Rolemaster Profession Review: Taking a Look at Witches.

In a previous blog, I offered up some suggestions on a obvious core profession that should have been included in Rolemaster: The Shaman.  Today I thought I would dive deeper into another profession that could also be core to the system: The Witch.

For that follow other blogs and specifically The Other Side, Tim is an avid “witch guy”. (I think he actually designed the witch for some version of D&D). Anyway, Tim wrote about witches in early D&D and referenced some work by Tom Moldvay. You can read that blog HERE. The first take away is Tom’s summary of core witch abilities:

According to Moldvay a witch class should include the following:
1. The ability to use herbs for healing and magic.  

2. The power of fascination, like a super-charm ability.  

3. A combination of both Clerical and Magic-User abilities.

4. The ability to practice sympathetic magic.  

5. Be worshipers, in secret, of a religion otherwise forbidden in a particular era.

6. Powers based on nature and the cycle of seasons, similar to Druidic* powers.

To me, those abilities draw from standard western tropes, and at the time helped form the basis of an alternate D&D profession. But let’s look at these in the context of Rolemaster.

#1 Healing & Magic Herbs. That one is a bulls-eye for Rolemaster that has a much more detailed and integrated system for magical and natural herbs. Additionally, this doesn’t even need to be a basis of magical spells, just herb lore and/or various similar skills. Or, a Witch could use Herb Mastery as a Base list.

#2 “Super-charm”. This touches on the witch trope of casting glamours, using love potions and charming unsuspecting targets. It would be easy to use Spirit Mastery as a Base list for the Witch profession.

#3 A combination of Clerical and M-U. Again, Rolemaster can easily define a witch as a Hybrid profession using Channeling and Essence.

#4 Sympathetic Magic. Tom is probably referring to curses, hexes, talismans that are common in Witch folklore. Here we could give the Witch a “Curses” or “Disease” list.

#5 Secret society. As a Channeler, a Witch should have a patron god. It doesn’t have to be a secret god, just that the witch doesn’t practice within an organized religion. Or, the witch could worship an ancient “dead” god or a minor god of indeterminate morality. That doesn’t suggest that witches must be evil or suspect! Why can’t you have “good” witches?

#6 Nature Magic. Giving a witch nature based spells could make sense. One or two Druid or Cleric Open/closed would round out the witches base lists and their witch-like abilities.

So for those wanting a traditional witch, it’s fairly easy to bolt together the profession using existing skills and spell lists. Of course, RM Companion offered up a variant with “Candle Magic”, “Familiars” and other tropey spells. But we can’t discuss professions in my blogs without deconstructing the topic!!!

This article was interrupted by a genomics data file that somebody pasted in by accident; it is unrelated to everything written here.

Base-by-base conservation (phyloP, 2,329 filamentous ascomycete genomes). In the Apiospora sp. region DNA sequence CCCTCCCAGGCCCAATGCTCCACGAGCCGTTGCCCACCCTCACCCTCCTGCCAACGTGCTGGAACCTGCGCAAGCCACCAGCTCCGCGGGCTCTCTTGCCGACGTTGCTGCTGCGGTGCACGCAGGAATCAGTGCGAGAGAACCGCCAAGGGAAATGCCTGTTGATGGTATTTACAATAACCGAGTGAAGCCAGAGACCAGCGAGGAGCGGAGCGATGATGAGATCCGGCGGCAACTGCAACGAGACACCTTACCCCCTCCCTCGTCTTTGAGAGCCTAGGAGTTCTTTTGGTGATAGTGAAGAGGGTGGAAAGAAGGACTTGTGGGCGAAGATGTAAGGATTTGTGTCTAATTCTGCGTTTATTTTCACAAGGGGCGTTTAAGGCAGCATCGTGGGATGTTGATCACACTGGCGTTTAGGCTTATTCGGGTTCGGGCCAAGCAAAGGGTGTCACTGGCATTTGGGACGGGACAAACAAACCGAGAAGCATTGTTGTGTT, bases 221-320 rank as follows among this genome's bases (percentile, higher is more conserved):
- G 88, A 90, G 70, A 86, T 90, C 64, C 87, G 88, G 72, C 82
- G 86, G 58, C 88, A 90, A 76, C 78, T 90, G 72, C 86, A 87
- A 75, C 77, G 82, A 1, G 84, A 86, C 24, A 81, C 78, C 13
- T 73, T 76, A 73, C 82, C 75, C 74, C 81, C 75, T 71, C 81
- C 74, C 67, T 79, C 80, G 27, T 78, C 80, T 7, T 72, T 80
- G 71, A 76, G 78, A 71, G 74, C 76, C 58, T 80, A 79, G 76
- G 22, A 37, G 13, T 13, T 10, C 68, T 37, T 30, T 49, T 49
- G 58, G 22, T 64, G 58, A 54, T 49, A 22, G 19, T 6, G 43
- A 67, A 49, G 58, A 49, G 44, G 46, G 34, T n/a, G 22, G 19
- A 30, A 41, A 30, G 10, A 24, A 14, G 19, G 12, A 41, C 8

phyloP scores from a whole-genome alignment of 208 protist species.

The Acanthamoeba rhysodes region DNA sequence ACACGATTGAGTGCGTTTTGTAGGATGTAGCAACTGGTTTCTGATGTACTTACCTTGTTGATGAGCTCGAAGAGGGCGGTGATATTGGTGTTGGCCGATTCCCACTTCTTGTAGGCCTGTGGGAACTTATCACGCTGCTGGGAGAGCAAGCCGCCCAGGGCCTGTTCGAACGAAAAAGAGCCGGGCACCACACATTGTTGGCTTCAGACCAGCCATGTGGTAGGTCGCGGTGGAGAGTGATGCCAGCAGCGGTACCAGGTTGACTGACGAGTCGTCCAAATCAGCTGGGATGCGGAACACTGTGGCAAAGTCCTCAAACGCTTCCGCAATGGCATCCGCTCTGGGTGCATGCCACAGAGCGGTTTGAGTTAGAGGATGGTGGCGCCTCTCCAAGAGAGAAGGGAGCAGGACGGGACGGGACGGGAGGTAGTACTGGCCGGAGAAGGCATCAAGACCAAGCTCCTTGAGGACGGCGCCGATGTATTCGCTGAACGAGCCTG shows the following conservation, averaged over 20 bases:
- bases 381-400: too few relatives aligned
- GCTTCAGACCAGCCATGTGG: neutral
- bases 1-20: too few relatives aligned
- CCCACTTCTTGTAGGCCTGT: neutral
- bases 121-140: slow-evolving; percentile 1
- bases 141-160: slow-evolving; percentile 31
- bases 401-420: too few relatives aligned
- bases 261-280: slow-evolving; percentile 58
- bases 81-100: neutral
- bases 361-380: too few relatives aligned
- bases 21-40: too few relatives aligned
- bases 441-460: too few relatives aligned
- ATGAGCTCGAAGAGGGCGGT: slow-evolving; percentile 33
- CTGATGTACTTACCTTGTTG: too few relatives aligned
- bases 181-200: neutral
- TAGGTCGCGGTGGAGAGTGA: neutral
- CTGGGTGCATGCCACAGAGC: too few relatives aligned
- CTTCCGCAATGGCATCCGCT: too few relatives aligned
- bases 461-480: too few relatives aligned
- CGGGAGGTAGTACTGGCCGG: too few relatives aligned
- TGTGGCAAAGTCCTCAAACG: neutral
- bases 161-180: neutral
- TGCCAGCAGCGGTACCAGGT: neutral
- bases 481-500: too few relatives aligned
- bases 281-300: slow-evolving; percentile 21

While Tom Moldvay offers a traditional package for a witch, does that work in non-westerncentric fantasy settings? What is a witch really, using the broadest sense of the concept. A few thoughts that use Moldvay’s foundation, but might be more flexible for various types of settings.

  1. The ability to use “natural magic”. Whether that’s herbs, nature, familiars or something else, a Witch accesses fundamental powers rooted in the natural world. You could argue these are Arcane Powers.
  2. Well-rounded. A witch is mostly solitary or lacks a open organized society or group to work within. Therefore they have a broad skill set for both offense and defense. This does not just need to be subtle charms or passive aggressive curses. A witch could easily utilize fire magic or other elemental powers in certain settings.
  3. Power flexibility. Whether a hybrid or just has access to a variety of power types, a witch should be versatile but not formally trained.
  4. Secret Worship. A witch should have a patron god, but worships secretly and protects the god’s identity. A witch will be secretive and elusive about their powers. This provides them with a sense of mystery and solitary nature, even if they operate within an organized society. (see the 50 in 50 blog HERE). Witches don’t have to be hermit crones living deep in a swamp.

Once you dismiss the specific powers of potions, charms, cackling and glamours you have a versatile, unique and powerful professional template. Using these 4 basic criteria, a witch could be very adaptable to many settings without regressing back to fantasy norms.

 

 

 

2 Replies to “Rolemaster Profession Review: Taking a Look at Witches.”

  1. Everything you describe here is an off the shelf Sorcerer profession. They are channeling/essence hybrids, they get the channeling open lists for the nature stuff, the closed lists as witches are often associated with providing healing, they can even use the symbols list for creating religious sites, the sorcerous base lists provide the curses and hexes element. the glamours, as you say can come from Spirit Mastery which they can access anyway. They can even cavort with demons using gate mastery.

    1. Right! Exactly why professions are generally meaningless. Of course some people like the standard specifics of the RMCo witch with candles, hexes and implings.

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